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The Central Hip Vertical Axis: A Reference Axis for the Scoliosis Research Society Three-Dimensional Classification of Idiopathic Scoliosis

Sangole, Archana, PhD*†; Aubin, Carl-Eric, PhD, PEng*†; Labelle, Hubert, MD; Lenke, Lawrence, MD; Jackson, Roger, MD§; Newton, Peter, MD; Stokes, Ian A. F., PhD Members of the Scoliosis Research Society “3D Scoliosis Committee

doi: 10.1097/BRS.0b013e3181da38b8
Deformity
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Study Design. Reliability comparison of 2 radiographic axis systems by inter- and intraobserver variability.

Objective. To determine whether the central hip vertical axis (CHVA) provides a more reliable reference axis for the evaluation of scoliosis.

Summary of Background Data. Current practices in the evaluation of the scoliotic spine use the central sacral vertical line (CSVL), a true vertical drawn upward from the middle of S1, to assess the spinal deformity. However, the CVSL is defined only in the coronal radiographic view and has no corresponding definition in the sagittal view. Therefore, it represents a 2-dimensional positioning of the scoliotic segments relative to the pelvis. In view of this limitation, the Scoliosis Research Society 3-dimensional (3D) scoliosis committee proposed the CHVA, a true vertical bisecting the line segment joining the centers of the 2 femoral heads, as a reference line for the 3D evaluation of the spinal deformity. Unlike the CSVL, the CHVA can be identified in both radiographic views (coronal and sagittal) and has been shown to represent the physiologic center of balance of the spino-pelvic unit.

Methods. A vertical axis was established on preoperative radiographs of 68 Lenke 1 main thoracic curves twice by 5 members of the Scoliosis Research Society 3D scoliosis committee assisted by dedicated software. The user digitized separately on the postero-anterior radiographs, the lateral borders of the S1 facets (for the CSVL), and 3 points on the 2 femoral heads (for the CHVA). The software then drew lines representing both axes. Then the observers determined the lumbar modifier (A, B, and C) using both axes.

Results. There was no intra- and interobserver difference in the position of the CHVA (P > 0.1; SD: 0.4 mm), whereas intraobserver differences were found for the CSVL (P < 0.00007; SD: 0.9 mm). The CHVA was more reproducible and showed better intra- and interobserver agreement (kappa: 0.86/0.75; both excellent reliability), when compared with the CSVL (kappa 0.77/0.61; excellent and good reliability, respectively) for the identification of the lumbar modifier. The CSVL was on average 3.2 mm to the left, when compared with the CHVA generating a shift (A→B→C) in the assignment of the lumbar modifier.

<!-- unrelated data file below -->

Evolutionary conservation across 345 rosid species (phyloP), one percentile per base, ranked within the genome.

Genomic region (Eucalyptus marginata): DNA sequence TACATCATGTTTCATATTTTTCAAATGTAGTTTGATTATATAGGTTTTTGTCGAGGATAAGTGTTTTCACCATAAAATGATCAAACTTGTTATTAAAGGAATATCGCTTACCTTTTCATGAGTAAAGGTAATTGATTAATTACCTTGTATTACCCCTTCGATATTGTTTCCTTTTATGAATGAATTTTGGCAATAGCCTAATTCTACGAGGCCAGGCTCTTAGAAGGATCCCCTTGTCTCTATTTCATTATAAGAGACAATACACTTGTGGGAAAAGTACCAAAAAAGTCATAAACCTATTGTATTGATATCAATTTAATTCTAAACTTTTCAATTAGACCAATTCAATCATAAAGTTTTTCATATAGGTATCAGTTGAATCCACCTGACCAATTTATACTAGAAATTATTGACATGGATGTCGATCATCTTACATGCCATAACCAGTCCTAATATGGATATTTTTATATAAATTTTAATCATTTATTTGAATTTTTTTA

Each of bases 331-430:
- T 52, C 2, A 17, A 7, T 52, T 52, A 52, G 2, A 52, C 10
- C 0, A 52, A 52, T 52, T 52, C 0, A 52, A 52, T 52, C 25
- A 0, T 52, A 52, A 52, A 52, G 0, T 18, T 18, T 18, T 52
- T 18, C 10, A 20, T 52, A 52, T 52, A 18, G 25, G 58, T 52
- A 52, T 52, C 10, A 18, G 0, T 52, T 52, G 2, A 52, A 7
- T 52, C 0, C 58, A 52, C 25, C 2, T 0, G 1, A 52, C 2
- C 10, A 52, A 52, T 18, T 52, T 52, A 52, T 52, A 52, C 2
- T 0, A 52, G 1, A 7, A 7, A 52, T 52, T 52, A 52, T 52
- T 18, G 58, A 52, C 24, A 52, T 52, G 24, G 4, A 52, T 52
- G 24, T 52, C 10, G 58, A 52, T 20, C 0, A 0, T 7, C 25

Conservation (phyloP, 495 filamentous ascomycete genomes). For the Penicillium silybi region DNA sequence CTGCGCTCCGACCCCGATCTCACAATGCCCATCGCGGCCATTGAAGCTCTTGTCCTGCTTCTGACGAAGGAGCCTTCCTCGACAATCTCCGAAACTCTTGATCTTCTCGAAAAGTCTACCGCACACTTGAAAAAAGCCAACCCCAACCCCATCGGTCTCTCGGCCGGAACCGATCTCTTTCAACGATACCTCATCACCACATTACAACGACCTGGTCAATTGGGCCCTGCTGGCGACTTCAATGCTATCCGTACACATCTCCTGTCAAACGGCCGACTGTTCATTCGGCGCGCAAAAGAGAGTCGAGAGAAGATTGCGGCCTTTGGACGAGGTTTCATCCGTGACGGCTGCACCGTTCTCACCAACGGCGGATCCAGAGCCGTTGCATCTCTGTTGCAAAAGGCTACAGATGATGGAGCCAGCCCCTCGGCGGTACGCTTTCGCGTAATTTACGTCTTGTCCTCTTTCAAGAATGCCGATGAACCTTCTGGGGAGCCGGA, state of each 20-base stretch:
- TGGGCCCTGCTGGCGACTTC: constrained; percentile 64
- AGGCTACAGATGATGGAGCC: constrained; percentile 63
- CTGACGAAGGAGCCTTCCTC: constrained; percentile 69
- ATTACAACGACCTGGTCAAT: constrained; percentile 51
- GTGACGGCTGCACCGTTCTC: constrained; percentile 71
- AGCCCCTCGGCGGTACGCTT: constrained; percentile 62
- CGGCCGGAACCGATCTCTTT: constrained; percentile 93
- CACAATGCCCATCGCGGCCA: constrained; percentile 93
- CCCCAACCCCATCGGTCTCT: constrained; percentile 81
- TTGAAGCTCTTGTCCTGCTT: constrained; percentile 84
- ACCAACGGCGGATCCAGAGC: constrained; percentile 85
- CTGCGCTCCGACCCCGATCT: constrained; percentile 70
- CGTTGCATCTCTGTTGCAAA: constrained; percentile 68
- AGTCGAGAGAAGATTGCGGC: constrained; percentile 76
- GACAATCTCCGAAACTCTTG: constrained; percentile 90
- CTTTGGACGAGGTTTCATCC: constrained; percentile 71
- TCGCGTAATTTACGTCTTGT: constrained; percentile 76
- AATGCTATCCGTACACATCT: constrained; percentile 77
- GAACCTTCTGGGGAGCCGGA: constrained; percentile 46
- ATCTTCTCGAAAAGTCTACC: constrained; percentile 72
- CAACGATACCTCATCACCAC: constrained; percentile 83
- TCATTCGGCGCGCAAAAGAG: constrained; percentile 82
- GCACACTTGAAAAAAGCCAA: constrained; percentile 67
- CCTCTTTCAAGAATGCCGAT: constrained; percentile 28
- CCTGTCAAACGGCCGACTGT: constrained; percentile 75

Conclusion. The CHVA is more reproducible and showed better intra- and interobserver agreement, when compared with the CSVL for the identification of the lumbar modifier. The CHVA can be easily computed in 3D and represents the physiologic center of balance of the spino-pelvic unit because it takes into account femoral head support. We recommend keeping the CSVL for 2-dimensional measurement to adapt the measures relative to the CSVL to the proposed CHVA axis and adopting CHVA as the reference axis for 3D evaluation of idiopathic scoliosis.

The central hip vertical axis, defined as the vertical line bisecting the bifemoral head axis, is recommended by the Scoliosis Research Society 3-dimensional (3D) classification committee for 3D evaluation of scoliosis. This true 3D axis can easily be identified on both radiographs and is more reproducible, when compared with the central sacral vertical line.

From the *Department of Mechanical Engineering, Ecole Polytechnique de Montréal, Montreal, Quebec, †Sainte-Justine University Hospital Centre, Montreal, Quebec, Canada; ‡Department of Orthopedic Surgery, Washington University, St. Louis, §Department of Surgery, North Kansas City Hospital, Kansas City, MO; ¶Department of Orthopedics, Rady Children's Hospital, San Diego, CA; and ∥Department of Orthopedics and Rehabilitation, University of Vermont, Burlington, VT.

Acknowledgment date: August 4, 2009. Revision date: October 26, 2009. Acceptance date: November 20, 2009.

The manuscript submitted does not contain information about medical device(s)/drug(s).

Scoliosis Research Society funds were received in support of this work. One or more of the author(s) has/have received or will receive benefits for personal or professional use from a commercial party related directly or indirectly to the subject of this manuscript, e.g., royalties, stocks, stock options, decision-making position.

Disclosures for Lawrence G. Lenke, MD: Medtronic: Consultant (ended January 2009); Royalties (significant); Research support for certain studies (ended July 2009); DePuy: Research support; Axial Biotech: Research support; Orthosensor; Quality Medical Publishing: Royalties.

Address correspondence and reprint requests to Carl-Eric Aubin, PhD, PEng, Department of Mechanical Engineering, Ecole Polytechnique, P.O. Box 6079, Station “Centre-ville,” Montreal, Quebec, Canada H3C 3A7; E-mail: carl-eric.aubin@polymtl.ca

© 2010 Lippincott Williams & Wilkins, Inc.